The Ohio-class SSBNs will be replaced by the Columbia class naval submarine ships.

Guided Missile Submarines (SSGN)
Ohio-Class guided-missile submarines provide the naval submarine force with unprecedented strike and special operation mission capabilities from a stealth, clandestine platform. Armed with tactical missiles and equipped with superior communications capabilities, SSGNs are capable of directly supporting combatant commander's strike and special operation forces (SOF) requirements.

The 1994 Nuclear Posture Review determined that the United States needed only 14 of its 18 SSBNs in its naval submarine force to meet the nation's strategic force needs. Therefore, the Navy decided to transform four Ohio-class submarines into conventional land attack and special operations platforms.

Combined, the four SSGNs represent more than half of the naval submarine force’s vertical launch payload capacity with each SSGN capable of carrying up to 154 Tomahawk land-attack cruise missiles.

The SSGNs have the capacity to host up to 66 SOF personnel at a time. Additional berthing was installed in the missile compartment to accommodate the added personnel, and other measures have been taken to extend the amount of time that the SOF forces can spend deployed aboard the SSGNs. The two forward most missile tubes were permanently converted to lock-out chambers that allow clandestine insertion and retrieval of SOF personnel.

submarine in dock with tug boat by it

During conversion, each SSGN received the Common Submarine Radio Room and two High-Data-Rate antennas for significantly enhanced communication capabilities. These additions allow each SSGN to serve as a forward-deployed, clandestine Small Combatant Joint Command Center as part of the naval submarine force.

The SSGN is a key element of the Navy's future fighting force. With its tremendous payload capacity, dual crew deployment concept, and inherent stealth, each SSGN brings mission flexibility and enhanced capabilities to the warfighter.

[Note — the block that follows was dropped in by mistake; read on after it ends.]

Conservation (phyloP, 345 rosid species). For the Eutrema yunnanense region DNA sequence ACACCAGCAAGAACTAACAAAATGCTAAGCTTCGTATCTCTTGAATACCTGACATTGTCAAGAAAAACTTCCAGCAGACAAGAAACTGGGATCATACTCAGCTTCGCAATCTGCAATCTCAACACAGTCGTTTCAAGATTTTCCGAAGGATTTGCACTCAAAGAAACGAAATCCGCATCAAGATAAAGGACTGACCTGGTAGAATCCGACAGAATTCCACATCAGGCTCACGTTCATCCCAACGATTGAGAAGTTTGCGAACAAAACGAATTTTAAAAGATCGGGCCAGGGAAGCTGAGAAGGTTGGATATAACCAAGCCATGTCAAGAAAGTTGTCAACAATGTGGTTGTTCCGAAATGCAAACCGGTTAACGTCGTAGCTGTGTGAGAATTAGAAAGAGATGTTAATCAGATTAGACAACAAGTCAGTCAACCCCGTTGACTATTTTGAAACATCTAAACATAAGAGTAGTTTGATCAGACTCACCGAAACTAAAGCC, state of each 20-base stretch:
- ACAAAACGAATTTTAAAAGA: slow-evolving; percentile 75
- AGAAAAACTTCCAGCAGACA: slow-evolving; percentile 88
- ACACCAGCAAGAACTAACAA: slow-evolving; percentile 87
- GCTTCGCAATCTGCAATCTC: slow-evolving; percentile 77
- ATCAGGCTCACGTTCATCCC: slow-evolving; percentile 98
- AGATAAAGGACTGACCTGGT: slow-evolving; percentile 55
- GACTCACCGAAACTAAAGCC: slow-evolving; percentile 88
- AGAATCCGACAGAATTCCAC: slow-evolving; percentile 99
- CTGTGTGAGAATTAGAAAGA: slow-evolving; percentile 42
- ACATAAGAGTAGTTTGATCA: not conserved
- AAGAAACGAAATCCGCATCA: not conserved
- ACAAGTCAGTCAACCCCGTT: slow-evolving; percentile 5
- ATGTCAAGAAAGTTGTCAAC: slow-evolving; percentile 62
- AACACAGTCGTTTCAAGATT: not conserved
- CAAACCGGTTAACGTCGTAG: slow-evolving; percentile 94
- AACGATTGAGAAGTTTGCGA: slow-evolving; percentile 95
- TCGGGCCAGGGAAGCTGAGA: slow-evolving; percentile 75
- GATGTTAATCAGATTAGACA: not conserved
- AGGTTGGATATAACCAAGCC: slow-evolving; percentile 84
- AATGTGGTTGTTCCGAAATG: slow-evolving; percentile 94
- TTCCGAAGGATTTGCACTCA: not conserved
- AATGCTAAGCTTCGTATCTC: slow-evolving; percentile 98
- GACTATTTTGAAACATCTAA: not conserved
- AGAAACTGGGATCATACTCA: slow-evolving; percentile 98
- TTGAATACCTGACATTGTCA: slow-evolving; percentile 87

Submarine Warfare Insignia
On June 13, 1923, Captain E.J. King suggested to the Secretary of the Navy that a distinguishing device for qualified submariners be adopted. He submitted a pen-and-ink sketch showing a shield mounted on the beam ends of a submarine, with dolphins forward of, and abaft, the conning tower.

Over the next several months the Bureau of Navigation (now known as Naval Personnel Command) solicited additional designs from several sources. Some combined a submarine with a shark motif. Others showed submarines and dolphins, and still others used a shield design.

A Philadelphia firm, which had done work for the Navy in the field of Naval Academy class rings, was approached by the Bureau of Navigation with the request that it design a suitable badge. Two designs were submitted by the firm, and these were combined into a single design.

It was a bow view of a submarine, proceeding on the surface, with bow planes rigged for diving, flanked by dolphins in a horizontal position with their heads resting on the upper edge of the bow planes. Today, a similar design is used, a dolphin fish flanking the bow and conning tower of a submarine.

submarine warfare insignia

On March 20, 1924, the chief of the Bureau of Navigation recommended to the Secretary of the Navy that the design be adopted. The recommendation was accepted by the acting Secretary of the Navy in March 1924.

On Dec. 5, 2012, the first three female officers received their submariner's dolphins, making history as the first women to receive the qualification.

(EDITOR'S NOTE: This post used public information from U.S. Navy submarine websites.)